Jack Vance, RIP

J-Sun

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Oct 23, 2008
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Your love for Vance must have made quite an impression on me Conn, because that was actually the first thing I thought (after "oh no") when I read the news: "How's Conn going to take it?" But you're right - he had a long life and accomplished a lot and will be long remembered.

Whenever this happens, while part of me is sad for the author and his family and fans, I also find another aspect of what we lose to be really sad - the holes in first-hand SF historical experience - that "living history" has contracted a bit more. This really makes Fred Pohl the grand old man of SF. It's cool that he's still blogging away and passing on his stories. He's got a little writeup of Vance and "The Dragon Masters" up now.

On the bright side, I still have finishing my Dying Earth omnibus and starting on my Alastor omnibus to look forward to and, of course, I expect to track down the Demon Princes someday.
 

Connavar

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Your love for Vance must have made quite an impression on me Conn, because that was actually the first thing I thought (after "oh no") when I read the news: "How's Conn going to take it?" But you're right - he had a long life and accomplished a lot and will be long remembered.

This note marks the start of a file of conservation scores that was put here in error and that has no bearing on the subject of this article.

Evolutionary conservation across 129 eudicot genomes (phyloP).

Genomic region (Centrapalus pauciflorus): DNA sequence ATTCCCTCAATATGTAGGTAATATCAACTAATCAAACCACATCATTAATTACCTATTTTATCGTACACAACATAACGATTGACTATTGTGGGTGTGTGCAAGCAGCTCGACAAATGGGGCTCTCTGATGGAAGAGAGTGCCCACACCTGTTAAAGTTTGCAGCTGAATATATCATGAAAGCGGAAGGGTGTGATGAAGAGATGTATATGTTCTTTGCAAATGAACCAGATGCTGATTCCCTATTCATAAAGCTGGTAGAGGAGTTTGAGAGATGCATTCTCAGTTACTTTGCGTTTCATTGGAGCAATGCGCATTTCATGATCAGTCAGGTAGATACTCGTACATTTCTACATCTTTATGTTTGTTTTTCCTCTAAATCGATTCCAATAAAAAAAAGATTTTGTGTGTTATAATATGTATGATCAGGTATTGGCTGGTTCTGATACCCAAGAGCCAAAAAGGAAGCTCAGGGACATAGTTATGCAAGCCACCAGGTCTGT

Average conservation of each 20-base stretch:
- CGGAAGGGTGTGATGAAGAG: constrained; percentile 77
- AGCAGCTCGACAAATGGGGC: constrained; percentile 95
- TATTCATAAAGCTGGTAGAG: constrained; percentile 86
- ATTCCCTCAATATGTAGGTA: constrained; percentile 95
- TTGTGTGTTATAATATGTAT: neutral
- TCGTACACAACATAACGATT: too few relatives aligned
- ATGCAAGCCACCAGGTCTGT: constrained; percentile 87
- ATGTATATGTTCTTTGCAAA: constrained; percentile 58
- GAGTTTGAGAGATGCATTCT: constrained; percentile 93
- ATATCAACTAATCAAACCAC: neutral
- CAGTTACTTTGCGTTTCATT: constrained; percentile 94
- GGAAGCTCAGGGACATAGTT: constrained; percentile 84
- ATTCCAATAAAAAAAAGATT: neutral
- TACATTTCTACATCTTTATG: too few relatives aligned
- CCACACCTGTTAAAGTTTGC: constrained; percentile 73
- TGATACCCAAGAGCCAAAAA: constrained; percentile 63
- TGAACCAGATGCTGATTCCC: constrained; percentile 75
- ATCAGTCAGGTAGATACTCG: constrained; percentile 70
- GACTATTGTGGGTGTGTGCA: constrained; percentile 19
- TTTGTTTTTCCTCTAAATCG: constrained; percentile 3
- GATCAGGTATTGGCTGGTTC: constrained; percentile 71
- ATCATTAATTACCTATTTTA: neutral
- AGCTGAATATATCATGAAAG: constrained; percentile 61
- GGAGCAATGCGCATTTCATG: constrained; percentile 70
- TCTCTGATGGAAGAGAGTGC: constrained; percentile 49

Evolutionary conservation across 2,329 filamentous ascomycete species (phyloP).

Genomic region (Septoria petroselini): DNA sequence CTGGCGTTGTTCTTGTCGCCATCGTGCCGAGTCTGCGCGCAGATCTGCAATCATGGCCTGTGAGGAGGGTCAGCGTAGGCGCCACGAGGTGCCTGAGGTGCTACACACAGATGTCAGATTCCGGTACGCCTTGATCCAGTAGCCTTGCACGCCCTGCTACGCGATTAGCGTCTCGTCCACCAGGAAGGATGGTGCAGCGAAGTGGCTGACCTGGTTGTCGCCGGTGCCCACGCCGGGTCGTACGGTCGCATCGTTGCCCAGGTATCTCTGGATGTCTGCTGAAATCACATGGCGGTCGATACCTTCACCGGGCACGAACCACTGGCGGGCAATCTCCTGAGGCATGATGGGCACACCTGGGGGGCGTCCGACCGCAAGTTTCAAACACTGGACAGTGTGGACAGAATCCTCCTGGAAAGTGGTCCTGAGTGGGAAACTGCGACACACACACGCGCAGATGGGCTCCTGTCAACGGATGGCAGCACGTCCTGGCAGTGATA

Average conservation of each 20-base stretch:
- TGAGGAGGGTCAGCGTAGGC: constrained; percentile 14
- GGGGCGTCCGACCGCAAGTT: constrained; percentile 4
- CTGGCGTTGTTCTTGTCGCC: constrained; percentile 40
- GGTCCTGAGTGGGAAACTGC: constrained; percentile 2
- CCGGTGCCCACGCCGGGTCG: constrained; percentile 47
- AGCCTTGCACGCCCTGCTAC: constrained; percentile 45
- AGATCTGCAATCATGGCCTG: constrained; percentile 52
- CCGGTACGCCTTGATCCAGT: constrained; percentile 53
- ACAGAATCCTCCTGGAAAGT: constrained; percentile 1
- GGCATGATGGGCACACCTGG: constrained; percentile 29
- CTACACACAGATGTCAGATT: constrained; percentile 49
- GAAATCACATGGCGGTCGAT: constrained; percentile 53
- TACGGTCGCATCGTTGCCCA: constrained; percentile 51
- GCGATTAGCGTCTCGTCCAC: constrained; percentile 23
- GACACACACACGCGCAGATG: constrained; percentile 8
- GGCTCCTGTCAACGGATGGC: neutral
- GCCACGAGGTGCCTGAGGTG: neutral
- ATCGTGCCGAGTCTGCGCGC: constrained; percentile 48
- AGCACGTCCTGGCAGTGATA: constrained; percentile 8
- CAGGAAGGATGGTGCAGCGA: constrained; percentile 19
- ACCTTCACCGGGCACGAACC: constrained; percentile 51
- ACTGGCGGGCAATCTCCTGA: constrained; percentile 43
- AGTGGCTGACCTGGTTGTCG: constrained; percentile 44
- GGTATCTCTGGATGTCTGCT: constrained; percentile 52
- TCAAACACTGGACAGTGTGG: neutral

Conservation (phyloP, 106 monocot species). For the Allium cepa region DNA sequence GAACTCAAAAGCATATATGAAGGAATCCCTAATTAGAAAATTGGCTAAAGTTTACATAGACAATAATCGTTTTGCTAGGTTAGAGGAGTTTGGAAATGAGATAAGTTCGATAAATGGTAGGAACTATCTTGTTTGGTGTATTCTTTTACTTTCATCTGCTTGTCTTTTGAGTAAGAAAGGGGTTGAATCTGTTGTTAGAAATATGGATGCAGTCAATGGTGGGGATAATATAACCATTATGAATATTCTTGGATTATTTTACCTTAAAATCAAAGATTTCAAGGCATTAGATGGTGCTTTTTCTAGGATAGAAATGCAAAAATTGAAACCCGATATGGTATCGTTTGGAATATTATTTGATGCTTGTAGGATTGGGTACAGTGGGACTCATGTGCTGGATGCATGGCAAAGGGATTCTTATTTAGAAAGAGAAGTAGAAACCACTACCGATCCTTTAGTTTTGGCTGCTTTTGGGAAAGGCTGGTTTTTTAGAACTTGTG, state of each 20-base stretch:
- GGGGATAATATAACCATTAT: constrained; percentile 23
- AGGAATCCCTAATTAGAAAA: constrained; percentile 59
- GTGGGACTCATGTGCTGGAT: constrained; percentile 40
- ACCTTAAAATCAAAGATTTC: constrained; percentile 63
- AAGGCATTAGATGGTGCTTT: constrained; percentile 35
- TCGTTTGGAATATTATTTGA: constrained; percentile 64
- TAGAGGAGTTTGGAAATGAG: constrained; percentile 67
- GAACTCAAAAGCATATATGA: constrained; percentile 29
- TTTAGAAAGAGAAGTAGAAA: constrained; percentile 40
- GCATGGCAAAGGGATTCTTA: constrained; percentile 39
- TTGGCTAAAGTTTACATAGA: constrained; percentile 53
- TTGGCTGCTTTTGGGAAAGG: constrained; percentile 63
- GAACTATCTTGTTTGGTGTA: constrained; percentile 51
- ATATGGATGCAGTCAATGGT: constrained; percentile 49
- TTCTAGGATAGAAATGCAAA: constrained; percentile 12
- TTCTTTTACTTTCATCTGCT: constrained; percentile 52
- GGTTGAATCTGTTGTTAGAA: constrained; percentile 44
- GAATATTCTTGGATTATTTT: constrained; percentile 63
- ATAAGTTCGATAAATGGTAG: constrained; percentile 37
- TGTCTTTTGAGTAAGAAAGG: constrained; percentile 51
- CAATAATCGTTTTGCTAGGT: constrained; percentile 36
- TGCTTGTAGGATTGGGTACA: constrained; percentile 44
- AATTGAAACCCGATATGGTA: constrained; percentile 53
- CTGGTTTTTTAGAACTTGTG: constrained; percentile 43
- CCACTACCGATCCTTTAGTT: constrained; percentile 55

Whenever this happens, while part of me is sad for the author and his family and fans, I also find another aspect of what we lose to be really sad - the holes in first-hand SF historical experience - that "living history" has contracted a bit more. This really makes Fred Pohl the grand old man of SF. It's cool that he's still blogging away and passing on his stories. He's got a little writeup of Vance and "The Dragon Masters" up now.

On the bright side, I still have finishing my Dying Earth omnibus and starting on my Alastor omnibus to look forward to and, of course, I expect to track down the Demon Princes someday.
I understand historically its only Pohl left of the Golden Age authors but i dont like limiting authors to historical dates, their physical life. Vance was special to me because he was one of the greatest writers of the last century who happened to write his stories in SF,Fantasy. His reputation isnt just because he was alive, working in SF Golden Age. I dont care if he wrote his stories in 1950s first or in 1980s.